Below are blog posts, posted by permission by students in the class. For many students, this assignment was their first time reading peer-reviewed scientific articles, and their first time trying their hand at science communication. 

| 2017 |


Do Vaccines Cause Immunity or Autism?

By Kristen Dolan

            Vaccines have been a source of debate for years, and much of this controversy stems from a lack of understanding. Are vaccines hurting our children? Is the mercury content dangerous? Do they cause autism? As a parent, having adequate knowledge to address these concerns with facts is crucial, but many are misinformed and misled by inaccurate science. In short, vaccines are like seat belts: you can go years without one and be perfectly healthy, but if you get in a crash you have no safety barrier to protect you. Vaccines serve as extra protection for the body, but their positive effects are not always seen. Vaccinations are a beneficial aid for humans, but their reputation has been squandered by fear and altered science.

            Vaccines were first widely used in 1938 in response to the yellow fever epidemic that took many lives (U.S. 2017). This vaccine contained a weakened version of the virus and it was injected into the human body in order to give the virus-fighting cells practice. The cells couldn’t tell that the virus was weakened, and thus fought it like they would have fought the real infection. The virus-fighting cells are then able to remember the infection and are more prepared to fight it in the future (U.S. 2017). In addition to the previously described live vaccines, there other variations that include inactivated vaccines. Inactivated vaccines evoke the same response as live vaccinations do, but the immune response is weaker because the virus is killed instead of weakened (U.S. 2017). In these types of vaccines, a modified toxin or virus is injected into the body to allow the body a chance to learn how to fight it. In essence, they are giving the body a practice run before the real infection hits. There are two primary concerns regarding vaccines that lead the anti-vaccination movement: the presence of mercury in vaccines, and their link with autism.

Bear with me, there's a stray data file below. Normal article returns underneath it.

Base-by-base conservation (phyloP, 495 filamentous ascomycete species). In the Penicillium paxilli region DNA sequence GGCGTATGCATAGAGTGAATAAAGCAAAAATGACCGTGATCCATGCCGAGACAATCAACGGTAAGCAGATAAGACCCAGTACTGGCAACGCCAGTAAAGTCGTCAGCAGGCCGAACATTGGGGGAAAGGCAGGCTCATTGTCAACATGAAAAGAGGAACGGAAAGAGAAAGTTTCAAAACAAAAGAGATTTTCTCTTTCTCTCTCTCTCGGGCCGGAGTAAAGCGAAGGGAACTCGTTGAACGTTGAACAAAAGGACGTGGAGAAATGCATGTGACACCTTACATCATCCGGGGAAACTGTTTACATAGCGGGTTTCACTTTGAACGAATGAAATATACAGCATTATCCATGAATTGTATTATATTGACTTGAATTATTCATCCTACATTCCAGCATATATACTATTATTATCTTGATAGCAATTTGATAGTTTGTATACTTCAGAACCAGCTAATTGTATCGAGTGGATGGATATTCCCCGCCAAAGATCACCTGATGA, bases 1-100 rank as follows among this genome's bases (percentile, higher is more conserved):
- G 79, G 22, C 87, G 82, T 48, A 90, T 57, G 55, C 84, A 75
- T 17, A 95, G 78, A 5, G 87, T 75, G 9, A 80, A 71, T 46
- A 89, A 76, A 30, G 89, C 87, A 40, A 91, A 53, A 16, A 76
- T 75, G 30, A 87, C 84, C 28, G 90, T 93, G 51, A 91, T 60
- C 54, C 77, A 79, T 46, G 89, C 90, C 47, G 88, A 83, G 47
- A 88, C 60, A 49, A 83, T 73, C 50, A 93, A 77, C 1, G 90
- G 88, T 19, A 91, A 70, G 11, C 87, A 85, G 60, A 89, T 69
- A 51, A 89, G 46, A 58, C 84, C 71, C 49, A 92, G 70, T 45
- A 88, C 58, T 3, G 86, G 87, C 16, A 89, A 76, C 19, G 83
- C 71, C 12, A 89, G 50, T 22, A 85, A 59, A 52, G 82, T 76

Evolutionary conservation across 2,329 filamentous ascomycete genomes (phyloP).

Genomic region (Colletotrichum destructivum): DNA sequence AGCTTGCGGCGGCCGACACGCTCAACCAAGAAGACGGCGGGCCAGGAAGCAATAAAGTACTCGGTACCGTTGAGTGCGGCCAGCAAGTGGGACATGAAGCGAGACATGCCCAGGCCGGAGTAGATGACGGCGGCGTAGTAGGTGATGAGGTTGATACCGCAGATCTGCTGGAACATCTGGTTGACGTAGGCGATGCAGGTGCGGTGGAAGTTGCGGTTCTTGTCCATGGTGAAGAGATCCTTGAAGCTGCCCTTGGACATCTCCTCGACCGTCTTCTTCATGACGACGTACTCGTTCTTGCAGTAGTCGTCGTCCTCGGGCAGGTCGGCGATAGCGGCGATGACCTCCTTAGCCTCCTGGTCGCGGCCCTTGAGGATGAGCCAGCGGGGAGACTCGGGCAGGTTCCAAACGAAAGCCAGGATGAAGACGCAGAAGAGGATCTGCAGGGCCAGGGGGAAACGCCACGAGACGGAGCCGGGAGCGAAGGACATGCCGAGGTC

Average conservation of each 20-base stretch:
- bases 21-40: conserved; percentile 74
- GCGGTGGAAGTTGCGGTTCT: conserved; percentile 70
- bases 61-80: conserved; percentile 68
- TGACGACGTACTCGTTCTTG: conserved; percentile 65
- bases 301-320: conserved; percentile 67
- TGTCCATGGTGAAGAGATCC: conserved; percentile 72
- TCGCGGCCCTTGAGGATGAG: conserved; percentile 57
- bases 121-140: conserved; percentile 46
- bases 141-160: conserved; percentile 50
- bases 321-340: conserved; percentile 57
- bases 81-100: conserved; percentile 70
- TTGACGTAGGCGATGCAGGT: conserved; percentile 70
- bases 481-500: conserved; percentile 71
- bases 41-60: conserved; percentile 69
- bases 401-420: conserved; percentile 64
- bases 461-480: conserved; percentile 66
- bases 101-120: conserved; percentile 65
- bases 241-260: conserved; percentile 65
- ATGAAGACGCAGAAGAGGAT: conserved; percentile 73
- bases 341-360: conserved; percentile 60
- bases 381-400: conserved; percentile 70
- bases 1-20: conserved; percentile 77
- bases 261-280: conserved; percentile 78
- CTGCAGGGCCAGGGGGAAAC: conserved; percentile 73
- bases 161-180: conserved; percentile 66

One major concern regarding vaccines, especially in children, is the presence of mercury. A preservative historically used in the production of vaccines is called Thimerosal, and it contains a mercury-based compound that prevents bacteria growth. The mention of mercury causes panic for many parents because it’s troubling to inject your child with a substance that you have been taught is dangerous. The difference in this case is that the mercury in the preservative is ethylmercury, while the mercury that doctors warn you about is methylmercury. The difference occurs on a molecular level, but that small difference allows ethylmercury to be processed by the body quickly, making it less toxic (Christensen, 2017). In a study conducted in 2015, researchers tested the effects of thimerosal containing vaccines on early stage neurodevelopment in animals, and found no substantial adverse effects (Curtis et al, 2015). This study shows that the fear of thimerosal in vaccines is unwarranted, and reassures consumers that the protection they are being given is not itself dangerous.

            Another major concern surrounding vaccines is the belief that they can cause autism in young children. This idea stems from a research paper published in a well-known journal, The Lancet, in 1998. Andrew Wakefield led a research project that linked the measles, mumps, and rubella vaccine with developmental defects in a group of children (Wakefield et al, 1998). While this result seemed shocking, the article was retracted when scientists were unable to replicate Wakefield’s results. Not only were his methods inaccurate, Wakefield was ruled to have acted “dishonestly and irresponsibly” by the General Medical Council (Novella 2010). In all, the core of this argument is a research paper that was deemed unethical and false by the scientific community. Despite this, many still fear the chance that a vaccination they force upon their child may cause irreversible developmental delays and autism.